The 13 cottages that make up Elder Mews are all that remain of 48 homes built for workers on a site bounded by Wakefield, Angas and Elder Streets in the late nineteenth and early twentieth centuries. The homes were funded through a bequest of £25 000 made by South Australian businessman and philanthropist Sir Thomas Elder on his death in 1897. Elder specified that the bequest was to be used to construct workmen's homes in or near Adelaide. He wanted the housing scheme to be modelled on the Peabody Donation Fund in the United Kingdom that provided housing for the poor in London.

The trust established by the executors of Elder's will determined that the bequest fund cottages to be rented at reasonable rates by working men and women at a distance of not more than 16km from the Adelaide GPO. The location was to enable them to live conveniently near their work in the city. The scheme was not intended to be a charity. Executor and trustee Robert Barr Smith commented, 'I wish to say emphatically it is no charity ... So far from the occupation of these houses being any mark of poverty or dependence, living in them ought to be a certificate of character, of independence, of solvency'. He stressed that the executors aimed 'to do the greatest good for the greatest number without regard to any man's religion or politics'. A tenant need only be 'an honest and respectable workman' (Advertiser, 17 June 1898).

The cost of land in London led the Peabody Donation Fund to construct densely populated, high-rise developments. Such developments were rejected for Adelaide. Instead, the homes were to be relatively roomy cottages with space for a garden. Emphasis was given to good sanitation and ongoing maintenance. A competition was called for cottage designs. The advertisement stipulated that designs were to be for three, four and five-roomed homes, each with a bathroom, pantry, cellar or alcove and a washing copper. Adelaide architect Charles Rutt won the competition. His designs provided attached cottages with rooms of 4.3m by 3.7m and a ceiling height of 3.4m. They were to be of Tapley's Hill bluestone with facings of red red brick. These specifications 'contrasted markedly with the cramped and primitive cottages built by other wealthy men for rental to much larger numbers of working class residents'.[1]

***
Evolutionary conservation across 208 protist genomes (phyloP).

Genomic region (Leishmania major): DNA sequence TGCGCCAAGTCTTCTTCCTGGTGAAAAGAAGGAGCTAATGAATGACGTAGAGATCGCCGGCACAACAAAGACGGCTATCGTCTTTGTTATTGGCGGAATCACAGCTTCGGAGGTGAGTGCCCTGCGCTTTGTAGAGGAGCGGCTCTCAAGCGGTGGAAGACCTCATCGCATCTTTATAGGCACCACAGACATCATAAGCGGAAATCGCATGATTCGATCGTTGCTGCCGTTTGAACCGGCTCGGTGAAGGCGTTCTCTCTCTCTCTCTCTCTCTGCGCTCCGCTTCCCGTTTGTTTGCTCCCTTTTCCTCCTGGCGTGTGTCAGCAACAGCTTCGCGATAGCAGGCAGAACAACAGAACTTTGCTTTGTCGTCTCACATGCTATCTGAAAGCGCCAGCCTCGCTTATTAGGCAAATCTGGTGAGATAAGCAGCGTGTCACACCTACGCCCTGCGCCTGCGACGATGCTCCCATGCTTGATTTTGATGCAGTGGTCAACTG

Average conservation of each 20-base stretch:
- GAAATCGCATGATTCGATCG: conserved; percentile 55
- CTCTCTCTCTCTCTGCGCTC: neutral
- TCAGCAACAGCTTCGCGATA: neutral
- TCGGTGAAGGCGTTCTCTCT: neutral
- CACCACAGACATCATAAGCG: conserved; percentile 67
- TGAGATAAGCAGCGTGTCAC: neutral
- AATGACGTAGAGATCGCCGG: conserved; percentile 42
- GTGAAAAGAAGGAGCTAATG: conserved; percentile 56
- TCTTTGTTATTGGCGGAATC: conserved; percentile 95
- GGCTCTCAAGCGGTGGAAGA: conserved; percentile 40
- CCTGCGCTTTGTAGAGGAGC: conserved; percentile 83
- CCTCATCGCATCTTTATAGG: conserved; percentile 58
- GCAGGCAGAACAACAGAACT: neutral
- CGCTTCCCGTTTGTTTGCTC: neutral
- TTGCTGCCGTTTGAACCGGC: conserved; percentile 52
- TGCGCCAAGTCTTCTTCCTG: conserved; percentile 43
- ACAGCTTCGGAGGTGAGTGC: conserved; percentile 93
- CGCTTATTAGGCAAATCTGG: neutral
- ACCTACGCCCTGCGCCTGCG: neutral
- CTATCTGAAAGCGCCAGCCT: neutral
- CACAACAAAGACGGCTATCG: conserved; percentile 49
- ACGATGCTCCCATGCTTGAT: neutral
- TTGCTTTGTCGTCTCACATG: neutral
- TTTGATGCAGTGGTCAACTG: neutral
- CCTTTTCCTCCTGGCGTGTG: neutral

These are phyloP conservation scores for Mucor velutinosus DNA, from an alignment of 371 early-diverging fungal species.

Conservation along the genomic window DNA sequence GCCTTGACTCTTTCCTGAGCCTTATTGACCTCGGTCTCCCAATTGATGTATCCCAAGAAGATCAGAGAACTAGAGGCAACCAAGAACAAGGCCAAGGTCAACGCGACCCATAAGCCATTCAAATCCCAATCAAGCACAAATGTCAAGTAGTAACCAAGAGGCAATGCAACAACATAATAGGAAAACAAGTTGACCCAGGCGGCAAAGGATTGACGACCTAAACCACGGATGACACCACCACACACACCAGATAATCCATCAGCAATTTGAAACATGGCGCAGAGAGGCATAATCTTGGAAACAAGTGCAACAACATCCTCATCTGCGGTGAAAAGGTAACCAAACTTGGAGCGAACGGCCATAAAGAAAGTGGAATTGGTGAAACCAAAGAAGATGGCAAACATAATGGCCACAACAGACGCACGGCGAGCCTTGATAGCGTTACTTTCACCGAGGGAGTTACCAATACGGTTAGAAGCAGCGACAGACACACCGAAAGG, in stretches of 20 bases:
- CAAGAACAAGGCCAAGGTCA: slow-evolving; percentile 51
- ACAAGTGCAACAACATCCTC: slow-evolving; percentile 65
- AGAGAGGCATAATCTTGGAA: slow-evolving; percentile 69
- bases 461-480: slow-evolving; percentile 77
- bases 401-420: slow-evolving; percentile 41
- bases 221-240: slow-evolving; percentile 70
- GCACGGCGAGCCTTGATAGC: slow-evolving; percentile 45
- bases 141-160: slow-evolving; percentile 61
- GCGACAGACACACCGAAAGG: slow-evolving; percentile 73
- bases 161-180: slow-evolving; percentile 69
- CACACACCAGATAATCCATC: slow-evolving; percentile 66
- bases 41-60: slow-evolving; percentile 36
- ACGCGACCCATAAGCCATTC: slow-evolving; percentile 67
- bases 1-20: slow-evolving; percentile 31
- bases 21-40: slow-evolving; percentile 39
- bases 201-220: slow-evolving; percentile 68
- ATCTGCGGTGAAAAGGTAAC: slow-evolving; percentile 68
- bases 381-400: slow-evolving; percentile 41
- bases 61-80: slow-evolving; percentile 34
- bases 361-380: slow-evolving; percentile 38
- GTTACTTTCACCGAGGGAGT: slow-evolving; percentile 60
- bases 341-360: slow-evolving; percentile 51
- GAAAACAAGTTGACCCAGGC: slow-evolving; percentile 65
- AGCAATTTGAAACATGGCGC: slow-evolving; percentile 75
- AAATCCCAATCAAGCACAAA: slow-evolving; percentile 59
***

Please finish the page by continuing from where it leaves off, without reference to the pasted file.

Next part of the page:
The construction of 32 homes on a 0.8ha (2 acre) site between Angas Street and Wakefield Street began in 1899 and the number was soon increased to 48. Some space was used for a playground. A new street, Elder Street, was made between Wakefield Street and Angas Street to give as much frontage as possible.

The male and female workers to occupy the dwellings were selected from open applications. In December 1900 the tenants included bootmakers, coachmen and drivers, grooms and stablemen, dressmakers and tailoresses, labourers, constables, a librarian, butcher, housekeeper, musician, teacher, packer, postal and railway employees, coach builders and painters, and an engineer. The then average weekly earnings for heads of resident families were £1 17s 7½d and the average weekly rent was 9s 1½d per dwelling or 2s 4d per room.[2]

In 1968 the homes were purchased by the Adelaide City Council, which proceeded to demolish them to make way for an extension of Frome Street. By 1972 only 13 of the cottages remained. However, following a campaign by conservationists, the Council changed its policy and invited proposals for their purchase and restoration. Cityscape Pty Ltd completed restoration by the end of 1974.

[1] Marsden, Stark & Sumerling, p204

[2] Adelaide Workmen’s Homes Inc., Report to Adelaide Workmen’s Homes Incorporated

By Jude Elton, History Trust of South Australia

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Remaining Adelaide Workmen's Homes, 2012
Courtesy of/Photographer:Jude Elton, History SA
Workmen's Homes, with the letters "AWH" on the gable, City of Adelaide, 2012
Courtesy of/Photographer:Jude Elton, History SA
Remaining Adelaide Workmen’s Homes, 2012
Courtesy of/Photographer:Jude Elton, History SA
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